Validation of the Italian versions of the Bath Ankylosing Spondylitis Functional Index (BASFI) and the Dougados Functional Index (DFI) in patients with ankylosing spondylitis

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F. Salaffi *
A. Stancati
A. Silvestri
M. Carotti
W. Grassi
(*) Corresponding Author:
F. Salaffi |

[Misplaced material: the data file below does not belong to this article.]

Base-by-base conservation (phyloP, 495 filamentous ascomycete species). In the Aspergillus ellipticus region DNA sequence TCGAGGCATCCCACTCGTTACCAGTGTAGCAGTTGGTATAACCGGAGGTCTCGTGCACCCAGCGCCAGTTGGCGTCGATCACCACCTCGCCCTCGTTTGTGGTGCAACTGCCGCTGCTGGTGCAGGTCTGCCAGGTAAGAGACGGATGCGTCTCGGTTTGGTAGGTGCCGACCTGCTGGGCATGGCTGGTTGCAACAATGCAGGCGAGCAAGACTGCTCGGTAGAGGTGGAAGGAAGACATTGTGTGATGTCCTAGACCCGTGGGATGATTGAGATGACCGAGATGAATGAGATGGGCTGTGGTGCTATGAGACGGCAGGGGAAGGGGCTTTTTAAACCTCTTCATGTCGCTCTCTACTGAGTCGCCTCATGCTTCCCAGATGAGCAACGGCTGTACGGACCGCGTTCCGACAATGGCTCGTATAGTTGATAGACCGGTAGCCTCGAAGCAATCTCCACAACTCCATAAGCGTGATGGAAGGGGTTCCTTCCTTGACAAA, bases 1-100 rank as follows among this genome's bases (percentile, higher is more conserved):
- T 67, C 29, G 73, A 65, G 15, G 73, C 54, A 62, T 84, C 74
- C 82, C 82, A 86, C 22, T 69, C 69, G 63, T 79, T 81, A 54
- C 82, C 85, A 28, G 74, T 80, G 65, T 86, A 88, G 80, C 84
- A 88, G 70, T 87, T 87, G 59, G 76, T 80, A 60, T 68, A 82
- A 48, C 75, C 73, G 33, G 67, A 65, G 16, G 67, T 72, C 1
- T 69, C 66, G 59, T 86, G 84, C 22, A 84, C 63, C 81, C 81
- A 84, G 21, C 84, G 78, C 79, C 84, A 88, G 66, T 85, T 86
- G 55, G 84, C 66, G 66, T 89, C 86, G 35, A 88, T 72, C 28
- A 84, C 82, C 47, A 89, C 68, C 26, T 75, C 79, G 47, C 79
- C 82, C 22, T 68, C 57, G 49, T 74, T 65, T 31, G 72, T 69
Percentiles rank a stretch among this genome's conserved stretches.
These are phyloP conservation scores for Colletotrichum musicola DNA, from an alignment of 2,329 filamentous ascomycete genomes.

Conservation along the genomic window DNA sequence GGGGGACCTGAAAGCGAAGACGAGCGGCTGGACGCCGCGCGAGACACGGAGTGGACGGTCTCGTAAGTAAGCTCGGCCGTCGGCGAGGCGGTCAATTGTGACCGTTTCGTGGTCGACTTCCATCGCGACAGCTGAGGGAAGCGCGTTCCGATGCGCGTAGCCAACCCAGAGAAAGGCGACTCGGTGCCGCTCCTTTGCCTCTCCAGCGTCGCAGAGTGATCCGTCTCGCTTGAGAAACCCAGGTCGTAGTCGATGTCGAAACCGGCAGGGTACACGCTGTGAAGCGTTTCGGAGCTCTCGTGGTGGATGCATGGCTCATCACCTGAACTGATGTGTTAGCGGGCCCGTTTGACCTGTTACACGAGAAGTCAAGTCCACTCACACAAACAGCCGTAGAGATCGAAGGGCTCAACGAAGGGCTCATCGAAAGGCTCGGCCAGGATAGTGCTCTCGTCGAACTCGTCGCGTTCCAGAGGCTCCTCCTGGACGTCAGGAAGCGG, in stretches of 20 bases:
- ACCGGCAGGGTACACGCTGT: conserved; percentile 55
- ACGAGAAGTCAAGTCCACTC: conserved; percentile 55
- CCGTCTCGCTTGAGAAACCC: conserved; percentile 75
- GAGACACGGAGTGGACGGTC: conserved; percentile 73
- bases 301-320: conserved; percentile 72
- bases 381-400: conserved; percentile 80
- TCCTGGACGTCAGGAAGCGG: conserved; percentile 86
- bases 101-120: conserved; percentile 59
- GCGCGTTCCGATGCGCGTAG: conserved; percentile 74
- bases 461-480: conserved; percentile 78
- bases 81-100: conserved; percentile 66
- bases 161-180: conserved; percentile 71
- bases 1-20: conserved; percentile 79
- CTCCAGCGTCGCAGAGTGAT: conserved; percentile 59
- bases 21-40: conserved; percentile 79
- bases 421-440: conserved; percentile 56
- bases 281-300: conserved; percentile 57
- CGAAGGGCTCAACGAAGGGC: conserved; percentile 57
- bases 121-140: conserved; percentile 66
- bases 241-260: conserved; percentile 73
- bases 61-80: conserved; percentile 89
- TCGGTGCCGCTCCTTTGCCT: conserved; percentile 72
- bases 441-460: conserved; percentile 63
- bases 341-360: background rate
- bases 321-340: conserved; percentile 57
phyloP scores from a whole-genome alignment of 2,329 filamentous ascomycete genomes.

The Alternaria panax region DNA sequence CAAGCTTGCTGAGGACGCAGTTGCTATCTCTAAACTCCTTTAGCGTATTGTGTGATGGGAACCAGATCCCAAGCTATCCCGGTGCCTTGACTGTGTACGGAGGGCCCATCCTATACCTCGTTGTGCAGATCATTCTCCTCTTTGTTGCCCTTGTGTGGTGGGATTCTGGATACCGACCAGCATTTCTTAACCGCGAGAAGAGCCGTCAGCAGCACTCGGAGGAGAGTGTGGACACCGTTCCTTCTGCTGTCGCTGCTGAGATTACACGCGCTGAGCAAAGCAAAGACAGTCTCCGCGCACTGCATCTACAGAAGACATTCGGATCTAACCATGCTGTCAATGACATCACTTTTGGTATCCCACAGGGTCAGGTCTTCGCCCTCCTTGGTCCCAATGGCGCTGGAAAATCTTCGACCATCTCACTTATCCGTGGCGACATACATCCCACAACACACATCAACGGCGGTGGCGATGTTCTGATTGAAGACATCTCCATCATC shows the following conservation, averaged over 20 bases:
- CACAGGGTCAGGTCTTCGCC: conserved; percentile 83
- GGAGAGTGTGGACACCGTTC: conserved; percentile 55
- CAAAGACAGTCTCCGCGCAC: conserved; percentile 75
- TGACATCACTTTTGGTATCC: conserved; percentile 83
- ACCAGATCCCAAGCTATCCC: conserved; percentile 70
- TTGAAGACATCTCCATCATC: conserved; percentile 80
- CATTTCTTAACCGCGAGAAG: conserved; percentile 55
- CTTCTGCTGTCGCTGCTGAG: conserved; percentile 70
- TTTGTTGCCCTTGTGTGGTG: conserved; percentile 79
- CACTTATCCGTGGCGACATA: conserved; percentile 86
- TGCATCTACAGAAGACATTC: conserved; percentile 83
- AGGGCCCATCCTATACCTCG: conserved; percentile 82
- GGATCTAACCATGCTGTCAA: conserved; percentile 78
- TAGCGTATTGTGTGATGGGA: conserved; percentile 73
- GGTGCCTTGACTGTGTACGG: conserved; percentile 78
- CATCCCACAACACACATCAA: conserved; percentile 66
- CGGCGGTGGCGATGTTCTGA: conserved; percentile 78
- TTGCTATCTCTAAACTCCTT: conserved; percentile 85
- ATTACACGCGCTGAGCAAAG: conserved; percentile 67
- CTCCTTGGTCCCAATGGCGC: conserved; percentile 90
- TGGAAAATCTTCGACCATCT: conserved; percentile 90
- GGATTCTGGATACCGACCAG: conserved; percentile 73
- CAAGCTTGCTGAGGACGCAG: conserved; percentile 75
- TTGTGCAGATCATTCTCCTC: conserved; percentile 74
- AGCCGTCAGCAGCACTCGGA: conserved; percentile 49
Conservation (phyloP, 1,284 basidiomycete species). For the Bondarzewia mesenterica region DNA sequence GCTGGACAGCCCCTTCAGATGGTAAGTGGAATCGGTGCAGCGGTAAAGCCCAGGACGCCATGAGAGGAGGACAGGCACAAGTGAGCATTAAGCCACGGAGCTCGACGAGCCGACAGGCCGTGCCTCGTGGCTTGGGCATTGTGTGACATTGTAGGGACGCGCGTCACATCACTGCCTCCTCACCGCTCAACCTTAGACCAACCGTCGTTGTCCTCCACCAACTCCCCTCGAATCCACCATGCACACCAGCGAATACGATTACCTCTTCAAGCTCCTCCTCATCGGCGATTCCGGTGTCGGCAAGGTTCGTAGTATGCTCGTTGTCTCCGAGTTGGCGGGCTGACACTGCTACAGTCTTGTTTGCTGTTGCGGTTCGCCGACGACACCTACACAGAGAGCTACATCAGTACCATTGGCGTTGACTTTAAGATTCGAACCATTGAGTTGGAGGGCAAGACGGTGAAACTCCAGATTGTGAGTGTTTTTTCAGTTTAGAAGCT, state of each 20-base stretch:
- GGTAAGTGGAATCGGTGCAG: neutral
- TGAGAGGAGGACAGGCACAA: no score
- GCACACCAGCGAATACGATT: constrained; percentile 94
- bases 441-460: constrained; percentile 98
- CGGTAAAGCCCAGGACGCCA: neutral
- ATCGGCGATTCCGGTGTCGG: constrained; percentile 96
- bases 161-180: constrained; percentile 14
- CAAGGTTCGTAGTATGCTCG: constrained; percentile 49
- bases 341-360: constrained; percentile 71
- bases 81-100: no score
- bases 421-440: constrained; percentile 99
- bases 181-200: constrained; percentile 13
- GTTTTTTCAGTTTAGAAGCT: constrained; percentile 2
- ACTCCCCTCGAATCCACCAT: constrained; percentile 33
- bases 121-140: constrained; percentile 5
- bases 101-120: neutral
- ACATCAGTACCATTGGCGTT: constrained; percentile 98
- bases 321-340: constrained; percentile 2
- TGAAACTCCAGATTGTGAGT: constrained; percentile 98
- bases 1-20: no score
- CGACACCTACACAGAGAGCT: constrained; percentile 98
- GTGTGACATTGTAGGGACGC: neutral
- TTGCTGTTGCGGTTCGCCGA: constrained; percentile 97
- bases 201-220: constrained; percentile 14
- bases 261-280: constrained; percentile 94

Objectives: The Bath Ankylosing Spondylitis Functional Index (BASFI) and the Dougados Functional Index (DFI) are the most commonly used instruments to measure functioning in ankylosing spondylitis (AS). The aim of this study was to translate, adapt and validate these instruments into the Italian language. Methods: The BASFI and DFI questionnaires were translated into Italian by two independent bilingual physicians who were familiar with the medical aspects of AS and by one professional translator. Two rheumatologists familiar with instrument validation, and who were aware of the purpose of the study, examined semantic, idiomatic and conceptual issues and produced by consensus unified versions of each instrument. English back-translations from the Italian were done by a professional translator unaware of the original version. Both English versions were compared, and where needed, modifications to the Italian versions were made. Results: A total of 95 patients were included: 77 males, age (mean±SD) 47.9±9.3years, and disease duration 12.4±6.6 years, and 18 females, age 45.9±8.7 years, and disease duration 11.3±8.2 years. Reliability, measured in 23 patients participating a physiotherapy program, showed an acceptable one-week test-retest intraclass correlation coefficient (ICC) - BASFI ICC: 0.91, 95% CI: 0,87-0.94 and DFI ICC: 0.86, 95% CI: 0.83-0.90. The internal consistency was 0.90 (Cronbach’s alpha) for the BASFI and 0.87 for the DFI. For validity the functional indices were correlated with the Bath Ankylosing Spondylitis Disease Activity Index (BASDAI), Bath Ankylosing Spondylitis Metrology Index (BASMI), Bath Ankylosing Spondylitis Patient Global Score (BAS-G), modified Health Assesment Questionnaire (HAQ-S), SF-36 physical component summary (SF-36 PCS), stiffness, pain, physician’s assessment of disease activity, Bath AS Radiology Index-total (BASRI-t), erythrocyte sedimentation rate (ESR), and C-reactive protein (CRP). The functional indices (BASFI and DFI) were correlated with each other (p<0.0001) and with activity variables. There was no significant relationship between functional indices and BASRI-t and acute phase reactants. The receiver operating characteristic (ROC) curve analysis indicated that the BASFI ranked superior compared to HAQ-S, (p = 0.019) and SF36 PCS (p = 0.002), but not respect to DFI (p = NS), in distinguishing between patients with high and low disease activity. Conclusions: The Italian versions of the BASFI and DFI showed adequate reliability and validity in patients with AS. Because of psychometric advantages, the BASFI may be preferred in clinical trial settings. However, sensitivity to changes due to drug therapy and/or rehabilitation remains to be determined.

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